Tomnafinnoge Wood


River and woodland

Map reference: T 0169 Nearest town: Shillelagh

Walking beneath the mighty oak and beech trees, shafts of sunlight pierce the canopy of bare twigs and sparkle on the surface of a slow-moving river. A rustle in the deep foliage of bilberry might reveal some grazing deer.

Landscape: Tomnafmnoge is the last surviving fragment of the great Shillelagh woods which once clothed the hills and valleys of south Wicklow. As early as 1444 these woods supplied timber for the construction of Kings College, Cambridge, and later for Westminster Abbey, St Patrick's Cathedral and Trinity College Dublin. In 1634, the woods were estimated to cover 'more than many thousand acres', but from then on they were heavily exploited especially for shipbuilding. In 1670, the woods were reported to be still extensive, 'being nine or ten miles in length' and a valuation in 1671 found a total of 3905 acres (1579 hectares) of woodland here.

The present oaks were planted within an existing coppiced wood in the mid-1700s when there were still extensive native woods in the locality so it provides an important link between the ancient forest of Shillelagh and the woodland of today. It occupies the valley of the Derry river which flows in a south-west direction to join the Slaney. Unlike many other Wicklow woodlands, Tomafinnoge is growing on deep, fertile soils, the lowest of which are liable to winter flooding.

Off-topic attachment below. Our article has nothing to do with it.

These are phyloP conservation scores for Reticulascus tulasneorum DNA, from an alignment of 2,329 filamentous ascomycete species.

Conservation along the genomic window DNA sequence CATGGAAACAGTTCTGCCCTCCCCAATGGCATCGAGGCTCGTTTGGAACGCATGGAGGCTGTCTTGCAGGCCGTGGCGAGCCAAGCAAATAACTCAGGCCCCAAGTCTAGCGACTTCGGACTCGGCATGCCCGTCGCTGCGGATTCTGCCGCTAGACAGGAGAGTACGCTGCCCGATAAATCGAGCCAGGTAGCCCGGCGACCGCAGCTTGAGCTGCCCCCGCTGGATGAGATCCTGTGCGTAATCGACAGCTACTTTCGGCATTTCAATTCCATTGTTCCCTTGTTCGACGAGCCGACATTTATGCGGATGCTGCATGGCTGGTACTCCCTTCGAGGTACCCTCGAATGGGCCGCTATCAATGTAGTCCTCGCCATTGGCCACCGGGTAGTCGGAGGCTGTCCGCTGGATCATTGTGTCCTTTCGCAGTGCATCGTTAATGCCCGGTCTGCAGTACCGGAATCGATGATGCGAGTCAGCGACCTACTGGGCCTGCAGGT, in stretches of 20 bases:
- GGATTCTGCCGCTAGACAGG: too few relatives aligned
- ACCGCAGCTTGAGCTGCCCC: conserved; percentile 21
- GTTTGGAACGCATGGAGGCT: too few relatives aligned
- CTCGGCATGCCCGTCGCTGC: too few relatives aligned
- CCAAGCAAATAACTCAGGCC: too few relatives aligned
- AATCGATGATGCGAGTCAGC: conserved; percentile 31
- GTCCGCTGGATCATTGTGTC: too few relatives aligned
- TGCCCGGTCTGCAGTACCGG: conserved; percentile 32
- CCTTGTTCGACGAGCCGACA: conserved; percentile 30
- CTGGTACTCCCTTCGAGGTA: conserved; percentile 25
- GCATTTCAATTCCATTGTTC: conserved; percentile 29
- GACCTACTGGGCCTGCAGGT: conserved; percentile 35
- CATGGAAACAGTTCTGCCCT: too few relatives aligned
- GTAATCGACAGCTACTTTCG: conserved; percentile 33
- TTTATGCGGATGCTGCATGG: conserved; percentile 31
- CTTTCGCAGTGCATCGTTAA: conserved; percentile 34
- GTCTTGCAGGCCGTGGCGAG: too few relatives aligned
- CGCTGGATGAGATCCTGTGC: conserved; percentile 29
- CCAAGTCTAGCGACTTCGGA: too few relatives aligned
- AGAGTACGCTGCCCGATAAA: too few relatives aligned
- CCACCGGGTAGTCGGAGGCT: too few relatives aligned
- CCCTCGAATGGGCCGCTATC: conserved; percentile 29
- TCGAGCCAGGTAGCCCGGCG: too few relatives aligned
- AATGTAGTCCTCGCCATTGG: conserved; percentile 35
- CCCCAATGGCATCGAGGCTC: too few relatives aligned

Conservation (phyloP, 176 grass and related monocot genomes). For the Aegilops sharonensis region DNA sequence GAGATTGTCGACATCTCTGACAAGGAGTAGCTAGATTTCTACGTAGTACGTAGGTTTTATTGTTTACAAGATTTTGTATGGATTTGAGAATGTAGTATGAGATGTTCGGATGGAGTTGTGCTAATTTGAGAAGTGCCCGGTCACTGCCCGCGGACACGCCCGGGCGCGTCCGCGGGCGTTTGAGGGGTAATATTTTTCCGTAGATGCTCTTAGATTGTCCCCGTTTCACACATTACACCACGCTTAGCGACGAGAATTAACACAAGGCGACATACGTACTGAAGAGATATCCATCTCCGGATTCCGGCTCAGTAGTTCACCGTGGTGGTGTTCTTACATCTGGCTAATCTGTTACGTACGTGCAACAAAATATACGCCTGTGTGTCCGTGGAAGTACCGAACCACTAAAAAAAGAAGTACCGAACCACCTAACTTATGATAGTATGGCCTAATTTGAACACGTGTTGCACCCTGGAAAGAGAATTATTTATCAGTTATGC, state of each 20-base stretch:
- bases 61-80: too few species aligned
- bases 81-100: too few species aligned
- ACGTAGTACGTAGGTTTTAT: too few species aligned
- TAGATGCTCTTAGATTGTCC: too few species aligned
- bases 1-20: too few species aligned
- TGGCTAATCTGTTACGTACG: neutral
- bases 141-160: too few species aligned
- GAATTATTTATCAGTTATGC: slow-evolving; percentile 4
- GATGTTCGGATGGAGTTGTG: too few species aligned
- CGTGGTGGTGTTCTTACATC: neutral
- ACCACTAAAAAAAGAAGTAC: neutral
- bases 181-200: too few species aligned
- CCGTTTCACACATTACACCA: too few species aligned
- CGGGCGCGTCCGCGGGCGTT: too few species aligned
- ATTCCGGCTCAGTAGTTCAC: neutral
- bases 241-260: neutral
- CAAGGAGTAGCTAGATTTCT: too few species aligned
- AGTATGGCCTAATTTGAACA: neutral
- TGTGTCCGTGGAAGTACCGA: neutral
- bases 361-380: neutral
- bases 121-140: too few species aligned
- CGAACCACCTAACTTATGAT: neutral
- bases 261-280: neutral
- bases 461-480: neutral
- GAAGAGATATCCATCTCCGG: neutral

Habitats: This is mature deciduous forest with a relatively open canopy ted by oak and beech with some Scots pine and a few other exotic conifers such as western hemlock. The standard trees are widely-spaced so that the crowns are well developed and still allow plenty of light to penetrate to the woodland floor. As a result, the understorey of holly, hazel with young oak and beech is extensive. In some areas, the evergreen rhododendron threatens to shade out the natural regeneration but grazing is light and the ground layer of bilberry, woodrush and brambles is luxuriant in places. Under the dense shade of beech, the ground is naturally bare but supports some interesting fungi in autumn.

The river that flows through the woodland is braided in places into a series of streams with much marshy ground and an interesting mixture of wetland and woodland plants. The river bank has willow, alder, birch and dogwood in addition to hazel, holly and birch and the undergrowth here is quite impenetrable. The dampness of the woods has produced a heavy growth of epiphytes such as mosses and polypody fern growing on the branches of the trees. Clean air has also encouraged the growth of lichens such as Usnea and Evernia.

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